Secondly, Brexit was always going to be a lose-lose vote. Why? If the Remain side had won, automatically this would have legitimated the technocratic and dubiously democratic workings of the EU; whereas, if Leave had prevailed (as it would then happen), it would have been clearly a major setback for the unity of the EU.

Finally, in a more history-related fashion, in a century in which the importance (and role) of individual nation-states is in decadence (we are no longer in the twentieth century, the ‘Short Century’, in which nations reigned sovereign and –for better or for worse- dictated history), I personally see the taking of the solo route as some sort of nostalgia; the clingy, child-like behaviour of not wanting to let go of an era that has passed and will never come back.

But all of the above is only my opinion. Whichever your side is in the big Brexit debate, for the sake not only of Britain but of democracy as a whole, we must all agree on one thing: it did happen and now we must deal with it. Let’s look forward and make sure that the UK’s welfare state can thrive –whether in or out of the EU- and keep on being the global beacon that it has always been since its inception. This should be our battle now.

Rolling back what the British public voted for –with all its imperfections- and the Parliament ratified, would be detrimental in the not-so-long term and will have a lethal effect in a time in which nation-states are increasingly losing legitimacy in the eyes of their own citizens. In the rich Western world, political engagement is at an all-time low; the links between citizens and public authorities are more attenuated than ever; voters (particularly young) are generally disillusioned with politics; a further blow to their will will make matters even worse. Especially in a country considered the cradle of democracy, with a long-established tradition of representative government –longer than any other country on the planet- democracy has to run its course. Setting a precedent would be dangerous. Only history will be the ultimate judge.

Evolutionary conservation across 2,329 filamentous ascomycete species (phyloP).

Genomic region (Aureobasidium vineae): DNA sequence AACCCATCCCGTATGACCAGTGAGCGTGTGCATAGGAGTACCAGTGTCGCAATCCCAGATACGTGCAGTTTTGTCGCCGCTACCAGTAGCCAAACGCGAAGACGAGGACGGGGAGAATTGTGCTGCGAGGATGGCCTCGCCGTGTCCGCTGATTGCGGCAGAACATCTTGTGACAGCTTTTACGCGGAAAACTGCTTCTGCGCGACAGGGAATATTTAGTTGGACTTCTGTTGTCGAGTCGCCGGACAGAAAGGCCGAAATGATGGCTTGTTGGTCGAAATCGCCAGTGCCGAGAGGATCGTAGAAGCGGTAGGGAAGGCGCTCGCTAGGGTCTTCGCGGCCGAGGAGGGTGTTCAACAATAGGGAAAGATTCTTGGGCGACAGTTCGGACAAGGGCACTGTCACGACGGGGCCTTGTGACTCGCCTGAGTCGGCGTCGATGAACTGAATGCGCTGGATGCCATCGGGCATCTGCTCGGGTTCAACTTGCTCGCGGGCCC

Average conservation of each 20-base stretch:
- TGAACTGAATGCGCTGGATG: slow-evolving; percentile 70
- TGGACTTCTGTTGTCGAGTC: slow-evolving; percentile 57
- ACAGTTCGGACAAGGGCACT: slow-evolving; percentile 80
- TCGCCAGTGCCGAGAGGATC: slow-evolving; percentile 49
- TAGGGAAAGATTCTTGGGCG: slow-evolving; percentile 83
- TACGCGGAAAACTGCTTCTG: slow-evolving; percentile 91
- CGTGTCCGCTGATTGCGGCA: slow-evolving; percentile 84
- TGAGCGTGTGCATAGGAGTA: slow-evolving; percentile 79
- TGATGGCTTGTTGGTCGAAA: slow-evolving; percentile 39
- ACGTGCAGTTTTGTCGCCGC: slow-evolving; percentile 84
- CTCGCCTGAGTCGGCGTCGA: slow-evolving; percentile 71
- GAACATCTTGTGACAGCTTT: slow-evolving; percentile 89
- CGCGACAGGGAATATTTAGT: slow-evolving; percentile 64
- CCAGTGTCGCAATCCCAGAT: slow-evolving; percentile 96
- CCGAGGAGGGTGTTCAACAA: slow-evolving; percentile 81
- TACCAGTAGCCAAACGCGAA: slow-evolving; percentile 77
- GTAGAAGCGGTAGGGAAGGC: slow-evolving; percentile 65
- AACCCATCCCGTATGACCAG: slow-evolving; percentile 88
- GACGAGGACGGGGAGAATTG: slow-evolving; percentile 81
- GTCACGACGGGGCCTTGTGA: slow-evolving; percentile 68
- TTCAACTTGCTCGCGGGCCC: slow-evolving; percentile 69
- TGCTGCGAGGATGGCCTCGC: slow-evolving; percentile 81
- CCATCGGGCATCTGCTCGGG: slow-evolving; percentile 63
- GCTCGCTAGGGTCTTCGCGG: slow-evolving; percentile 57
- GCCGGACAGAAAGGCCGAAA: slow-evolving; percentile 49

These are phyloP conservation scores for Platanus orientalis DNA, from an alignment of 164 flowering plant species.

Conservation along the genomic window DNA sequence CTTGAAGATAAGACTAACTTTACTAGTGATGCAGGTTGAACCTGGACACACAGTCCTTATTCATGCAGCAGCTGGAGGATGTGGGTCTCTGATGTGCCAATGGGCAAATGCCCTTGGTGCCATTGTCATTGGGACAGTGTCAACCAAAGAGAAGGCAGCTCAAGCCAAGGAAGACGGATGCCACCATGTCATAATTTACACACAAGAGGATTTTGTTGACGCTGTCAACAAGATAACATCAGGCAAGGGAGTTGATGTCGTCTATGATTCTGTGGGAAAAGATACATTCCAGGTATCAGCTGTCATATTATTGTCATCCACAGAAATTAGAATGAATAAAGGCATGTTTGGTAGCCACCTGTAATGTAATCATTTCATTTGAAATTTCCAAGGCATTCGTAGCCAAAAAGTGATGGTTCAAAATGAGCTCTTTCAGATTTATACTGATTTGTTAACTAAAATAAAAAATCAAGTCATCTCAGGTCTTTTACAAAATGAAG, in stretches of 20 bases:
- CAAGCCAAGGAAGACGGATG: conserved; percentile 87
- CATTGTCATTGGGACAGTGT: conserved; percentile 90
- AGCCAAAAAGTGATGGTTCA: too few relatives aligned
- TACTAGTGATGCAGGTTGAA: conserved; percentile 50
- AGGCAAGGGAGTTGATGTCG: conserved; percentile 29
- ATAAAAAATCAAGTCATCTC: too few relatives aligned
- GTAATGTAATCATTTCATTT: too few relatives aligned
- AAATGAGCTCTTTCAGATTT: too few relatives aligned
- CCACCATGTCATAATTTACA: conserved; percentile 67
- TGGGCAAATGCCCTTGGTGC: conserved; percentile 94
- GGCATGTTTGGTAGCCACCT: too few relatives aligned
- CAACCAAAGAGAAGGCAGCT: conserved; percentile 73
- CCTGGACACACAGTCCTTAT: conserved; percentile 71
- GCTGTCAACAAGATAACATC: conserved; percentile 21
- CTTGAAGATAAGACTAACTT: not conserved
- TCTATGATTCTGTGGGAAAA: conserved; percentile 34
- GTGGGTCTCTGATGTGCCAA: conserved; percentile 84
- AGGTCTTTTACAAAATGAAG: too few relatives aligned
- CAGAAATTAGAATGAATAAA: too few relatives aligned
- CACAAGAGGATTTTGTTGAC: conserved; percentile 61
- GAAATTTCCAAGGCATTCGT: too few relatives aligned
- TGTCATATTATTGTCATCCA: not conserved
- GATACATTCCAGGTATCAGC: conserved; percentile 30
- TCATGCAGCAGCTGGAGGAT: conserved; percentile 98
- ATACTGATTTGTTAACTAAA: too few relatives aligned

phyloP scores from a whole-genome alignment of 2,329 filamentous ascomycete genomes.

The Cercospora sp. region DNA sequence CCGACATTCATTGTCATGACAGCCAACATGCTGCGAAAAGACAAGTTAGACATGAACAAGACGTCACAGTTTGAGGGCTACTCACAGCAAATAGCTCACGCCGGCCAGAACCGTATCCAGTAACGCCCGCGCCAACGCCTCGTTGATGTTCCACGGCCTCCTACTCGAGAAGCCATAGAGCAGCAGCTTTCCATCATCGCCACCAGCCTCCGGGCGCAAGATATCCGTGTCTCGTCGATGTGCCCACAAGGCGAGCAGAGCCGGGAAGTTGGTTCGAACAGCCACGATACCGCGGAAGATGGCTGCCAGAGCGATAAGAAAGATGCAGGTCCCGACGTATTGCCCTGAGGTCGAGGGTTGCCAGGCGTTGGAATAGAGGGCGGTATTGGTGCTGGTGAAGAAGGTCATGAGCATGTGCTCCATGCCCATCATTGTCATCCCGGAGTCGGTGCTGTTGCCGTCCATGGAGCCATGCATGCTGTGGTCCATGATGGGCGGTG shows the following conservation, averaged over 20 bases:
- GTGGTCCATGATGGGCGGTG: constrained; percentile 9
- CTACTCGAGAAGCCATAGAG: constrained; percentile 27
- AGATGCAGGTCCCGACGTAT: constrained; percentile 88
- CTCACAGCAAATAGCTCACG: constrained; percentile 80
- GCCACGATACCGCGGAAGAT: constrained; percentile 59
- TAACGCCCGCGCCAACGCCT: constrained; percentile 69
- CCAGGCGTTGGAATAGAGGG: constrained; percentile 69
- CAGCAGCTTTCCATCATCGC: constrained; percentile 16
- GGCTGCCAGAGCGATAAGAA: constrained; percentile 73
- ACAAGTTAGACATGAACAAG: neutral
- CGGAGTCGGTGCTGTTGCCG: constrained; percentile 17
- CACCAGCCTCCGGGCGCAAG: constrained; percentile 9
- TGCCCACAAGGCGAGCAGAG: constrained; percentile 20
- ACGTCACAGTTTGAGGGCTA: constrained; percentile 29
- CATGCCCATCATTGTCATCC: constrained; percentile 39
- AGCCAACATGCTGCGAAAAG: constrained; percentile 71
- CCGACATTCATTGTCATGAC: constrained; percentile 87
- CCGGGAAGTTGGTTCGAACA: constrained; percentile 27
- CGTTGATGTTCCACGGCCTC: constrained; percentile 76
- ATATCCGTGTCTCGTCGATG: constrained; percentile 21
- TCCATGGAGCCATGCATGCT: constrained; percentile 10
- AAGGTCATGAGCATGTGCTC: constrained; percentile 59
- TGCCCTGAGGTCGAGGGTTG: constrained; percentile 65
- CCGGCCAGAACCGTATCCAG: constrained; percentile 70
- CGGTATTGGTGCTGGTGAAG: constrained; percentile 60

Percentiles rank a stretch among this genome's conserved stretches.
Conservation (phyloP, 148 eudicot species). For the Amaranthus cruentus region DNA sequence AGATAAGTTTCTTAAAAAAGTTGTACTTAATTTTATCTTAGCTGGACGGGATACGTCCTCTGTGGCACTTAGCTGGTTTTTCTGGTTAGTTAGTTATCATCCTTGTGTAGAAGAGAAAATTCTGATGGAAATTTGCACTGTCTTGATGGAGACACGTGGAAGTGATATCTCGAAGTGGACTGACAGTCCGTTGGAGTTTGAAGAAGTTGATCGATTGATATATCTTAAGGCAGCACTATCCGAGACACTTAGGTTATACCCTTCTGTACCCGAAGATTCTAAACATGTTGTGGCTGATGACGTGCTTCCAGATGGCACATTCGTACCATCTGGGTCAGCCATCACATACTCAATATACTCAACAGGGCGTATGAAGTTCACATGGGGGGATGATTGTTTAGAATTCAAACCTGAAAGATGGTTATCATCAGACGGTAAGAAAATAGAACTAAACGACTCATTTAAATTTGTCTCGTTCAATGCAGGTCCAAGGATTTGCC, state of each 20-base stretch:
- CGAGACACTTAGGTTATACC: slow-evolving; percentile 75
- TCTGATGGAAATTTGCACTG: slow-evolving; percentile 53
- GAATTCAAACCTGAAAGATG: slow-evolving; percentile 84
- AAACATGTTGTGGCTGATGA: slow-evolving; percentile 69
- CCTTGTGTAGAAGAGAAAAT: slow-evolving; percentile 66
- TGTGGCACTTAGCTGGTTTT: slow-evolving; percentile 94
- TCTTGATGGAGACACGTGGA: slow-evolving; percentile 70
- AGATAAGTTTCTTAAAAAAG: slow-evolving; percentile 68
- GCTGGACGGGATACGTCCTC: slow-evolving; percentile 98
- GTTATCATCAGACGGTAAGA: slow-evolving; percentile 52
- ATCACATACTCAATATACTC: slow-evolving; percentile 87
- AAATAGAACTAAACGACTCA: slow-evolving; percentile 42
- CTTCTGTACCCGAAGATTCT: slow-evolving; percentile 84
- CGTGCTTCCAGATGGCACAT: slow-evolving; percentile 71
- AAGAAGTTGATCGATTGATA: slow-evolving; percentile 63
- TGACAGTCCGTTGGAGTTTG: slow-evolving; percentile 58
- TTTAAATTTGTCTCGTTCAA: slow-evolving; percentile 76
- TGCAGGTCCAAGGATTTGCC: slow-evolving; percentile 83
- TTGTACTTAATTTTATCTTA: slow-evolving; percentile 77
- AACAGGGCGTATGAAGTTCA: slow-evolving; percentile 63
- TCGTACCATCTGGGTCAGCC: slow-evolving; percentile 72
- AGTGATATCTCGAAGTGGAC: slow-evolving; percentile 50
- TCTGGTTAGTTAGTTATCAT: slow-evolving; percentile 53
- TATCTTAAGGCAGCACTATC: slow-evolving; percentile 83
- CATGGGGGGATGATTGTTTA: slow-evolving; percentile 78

The seemingly loud trumpets of the Phoenix Tony Blair and of the Liberal Democrats that have been advocating a halt to Brexit –after all a democratic exercise- carry a dangerously negative hidden message. There is a more at stake here than the result of a single referendum, something way more lasting. Let’s not get carried away or –even worse- be deceived once again.

Print Friendly

Leave a Reply